Tradition has it that Mass was celebrated at the ancient Mass Rock in the penal days. The secluded setting, half a mile from the road, made it an ideal location for this clandestine practice. It is said a large tree once grew in the centre of the holy well field and was known as the ‘watch tree’ where sentries were placed to keep watch while Mass was being celebrated.

The tradition of Pattern Day on the first Sunday in August died out in the 1880s but was revived in 1932. The following year Rev. Fr. Small P.P. had a small a small cross erected next to the well.
A surviving hand-written programme for the Pattern Day celebrations that year on Sunday August 6th, suggests a rich and varied programme of sports and entertainment, alongside the traditional religious practice of recitation of the rosary.

That week’s Meath Chronicle mentions the Pattern Day celebrations at Kilmainhamwood in the same sentence as celebrations at St. Ciaran’s Well, Carnaross, giving weight to the suggestion that it was quite an event. Pattern Day celebrations at Shancor died out again by the end of the late 1940s. It was revived again in 1983, the fiftieth anniversary of 1933 and lasted for a few years.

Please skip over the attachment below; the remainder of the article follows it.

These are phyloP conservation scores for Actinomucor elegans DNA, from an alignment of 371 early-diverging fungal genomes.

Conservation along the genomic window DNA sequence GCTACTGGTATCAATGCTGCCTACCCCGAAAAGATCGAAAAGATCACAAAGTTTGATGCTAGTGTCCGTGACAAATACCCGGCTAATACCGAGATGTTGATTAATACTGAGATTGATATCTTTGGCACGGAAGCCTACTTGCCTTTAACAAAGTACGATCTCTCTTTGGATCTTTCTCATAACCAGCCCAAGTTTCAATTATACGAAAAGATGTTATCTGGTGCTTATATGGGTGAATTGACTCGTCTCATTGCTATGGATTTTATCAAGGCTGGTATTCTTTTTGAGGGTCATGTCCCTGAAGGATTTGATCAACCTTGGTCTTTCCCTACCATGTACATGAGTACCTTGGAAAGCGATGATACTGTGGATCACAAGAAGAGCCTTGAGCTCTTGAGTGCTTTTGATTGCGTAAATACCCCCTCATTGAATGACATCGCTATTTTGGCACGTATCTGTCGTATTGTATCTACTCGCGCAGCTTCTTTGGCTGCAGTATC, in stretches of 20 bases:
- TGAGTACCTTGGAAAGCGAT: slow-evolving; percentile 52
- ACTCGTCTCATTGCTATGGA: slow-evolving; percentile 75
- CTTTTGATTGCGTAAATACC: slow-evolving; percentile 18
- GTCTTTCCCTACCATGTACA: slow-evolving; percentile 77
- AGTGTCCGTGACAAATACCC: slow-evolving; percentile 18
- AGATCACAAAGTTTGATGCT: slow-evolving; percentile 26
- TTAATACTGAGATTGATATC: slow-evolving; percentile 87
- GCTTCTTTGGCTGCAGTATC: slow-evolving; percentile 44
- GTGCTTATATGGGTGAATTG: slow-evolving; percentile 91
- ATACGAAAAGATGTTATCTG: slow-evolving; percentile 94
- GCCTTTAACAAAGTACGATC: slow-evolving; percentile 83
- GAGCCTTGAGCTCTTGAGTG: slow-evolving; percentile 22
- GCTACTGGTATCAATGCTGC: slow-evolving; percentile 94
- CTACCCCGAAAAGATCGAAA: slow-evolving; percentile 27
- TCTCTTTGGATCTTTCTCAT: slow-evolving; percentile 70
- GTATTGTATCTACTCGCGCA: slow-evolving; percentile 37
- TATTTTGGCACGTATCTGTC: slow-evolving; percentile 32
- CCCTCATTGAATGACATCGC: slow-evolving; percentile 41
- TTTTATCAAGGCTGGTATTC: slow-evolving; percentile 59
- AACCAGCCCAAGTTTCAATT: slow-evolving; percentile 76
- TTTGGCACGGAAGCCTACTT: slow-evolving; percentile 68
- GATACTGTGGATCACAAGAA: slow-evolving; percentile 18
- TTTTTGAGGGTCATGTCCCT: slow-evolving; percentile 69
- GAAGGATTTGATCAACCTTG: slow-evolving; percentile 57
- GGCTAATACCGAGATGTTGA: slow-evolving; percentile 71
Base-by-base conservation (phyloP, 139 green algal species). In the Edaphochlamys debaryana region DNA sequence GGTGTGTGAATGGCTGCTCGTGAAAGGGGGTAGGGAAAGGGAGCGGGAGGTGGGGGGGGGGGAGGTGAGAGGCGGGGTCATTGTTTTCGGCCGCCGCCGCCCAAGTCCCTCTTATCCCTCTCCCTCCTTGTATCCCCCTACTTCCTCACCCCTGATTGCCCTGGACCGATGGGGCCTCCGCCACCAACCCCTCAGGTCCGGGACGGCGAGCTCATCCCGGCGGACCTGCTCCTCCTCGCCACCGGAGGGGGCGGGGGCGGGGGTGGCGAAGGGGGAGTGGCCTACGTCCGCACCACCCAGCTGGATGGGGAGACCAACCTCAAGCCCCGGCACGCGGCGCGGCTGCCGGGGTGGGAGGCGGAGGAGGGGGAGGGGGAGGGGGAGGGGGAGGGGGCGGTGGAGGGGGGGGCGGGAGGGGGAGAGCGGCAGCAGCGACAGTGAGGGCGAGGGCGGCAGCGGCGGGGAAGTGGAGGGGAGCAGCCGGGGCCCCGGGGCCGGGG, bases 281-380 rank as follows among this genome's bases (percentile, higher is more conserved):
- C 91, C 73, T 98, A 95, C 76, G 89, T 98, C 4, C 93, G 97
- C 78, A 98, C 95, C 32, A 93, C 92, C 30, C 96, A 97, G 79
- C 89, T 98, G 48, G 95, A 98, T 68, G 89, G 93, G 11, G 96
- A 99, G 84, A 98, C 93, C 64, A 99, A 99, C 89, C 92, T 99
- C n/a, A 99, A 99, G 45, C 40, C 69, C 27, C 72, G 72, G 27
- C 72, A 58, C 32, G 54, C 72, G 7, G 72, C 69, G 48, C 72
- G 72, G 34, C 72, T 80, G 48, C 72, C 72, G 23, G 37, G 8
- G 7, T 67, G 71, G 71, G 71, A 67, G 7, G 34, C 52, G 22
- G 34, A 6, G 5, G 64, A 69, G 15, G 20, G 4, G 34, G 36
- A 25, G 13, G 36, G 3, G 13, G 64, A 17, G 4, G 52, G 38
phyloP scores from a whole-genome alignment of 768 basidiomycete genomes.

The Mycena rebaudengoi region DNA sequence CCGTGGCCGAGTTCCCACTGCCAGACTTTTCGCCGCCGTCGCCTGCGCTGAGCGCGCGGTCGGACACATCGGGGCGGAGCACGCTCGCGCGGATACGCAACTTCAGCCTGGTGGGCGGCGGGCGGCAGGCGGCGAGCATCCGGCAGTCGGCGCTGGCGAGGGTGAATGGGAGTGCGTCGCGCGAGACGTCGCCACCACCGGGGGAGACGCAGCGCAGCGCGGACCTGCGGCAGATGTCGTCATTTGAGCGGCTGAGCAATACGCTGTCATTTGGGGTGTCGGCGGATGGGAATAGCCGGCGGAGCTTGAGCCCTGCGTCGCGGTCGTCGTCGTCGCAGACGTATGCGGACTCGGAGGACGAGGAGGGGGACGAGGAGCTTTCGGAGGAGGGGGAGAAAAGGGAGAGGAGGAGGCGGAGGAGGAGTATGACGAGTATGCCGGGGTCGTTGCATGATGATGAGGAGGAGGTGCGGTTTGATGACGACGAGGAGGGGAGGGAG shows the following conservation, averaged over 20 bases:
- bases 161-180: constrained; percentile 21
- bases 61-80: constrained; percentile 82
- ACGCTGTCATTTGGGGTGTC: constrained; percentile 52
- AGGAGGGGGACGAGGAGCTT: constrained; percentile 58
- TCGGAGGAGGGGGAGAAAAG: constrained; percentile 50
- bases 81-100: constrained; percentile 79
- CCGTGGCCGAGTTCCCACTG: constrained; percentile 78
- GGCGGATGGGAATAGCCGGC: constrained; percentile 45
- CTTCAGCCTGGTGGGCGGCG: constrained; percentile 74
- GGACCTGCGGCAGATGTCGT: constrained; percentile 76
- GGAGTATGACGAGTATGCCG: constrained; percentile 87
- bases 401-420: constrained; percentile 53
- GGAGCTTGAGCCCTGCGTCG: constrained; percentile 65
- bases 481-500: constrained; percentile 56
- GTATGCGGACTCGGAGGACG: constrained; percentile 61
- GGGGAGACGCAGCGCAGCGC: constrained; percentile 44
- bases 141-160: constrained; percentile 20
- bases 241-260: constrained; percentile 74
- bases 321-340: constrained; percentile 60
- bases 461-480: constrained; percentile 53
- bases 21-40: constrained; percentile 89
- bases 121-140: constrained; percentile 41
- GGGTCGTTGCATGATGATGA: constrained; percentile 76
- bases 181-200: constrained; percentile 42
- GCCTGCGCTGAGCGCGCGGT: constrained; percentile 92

The Blessed Well is one of those half-forgotten places engrained in the history of North Meath and East Cavan. Rumour has it that a cave is located close to the Blessed Well, which runs all the way to Newtown, some three miles away across country, but evidence of the caves existence is hard to find. However, rumours persist and some locals are convinced of the caves existence.

Unlike many blessed or holy wells dotted around the country, the Blessed Well lies on private land some distance from the road. So if you have a mind to make a pilgrimage, bear in mind you would need the permission of the landowner, Andy Shankey.

Taken from Royal County
December 2004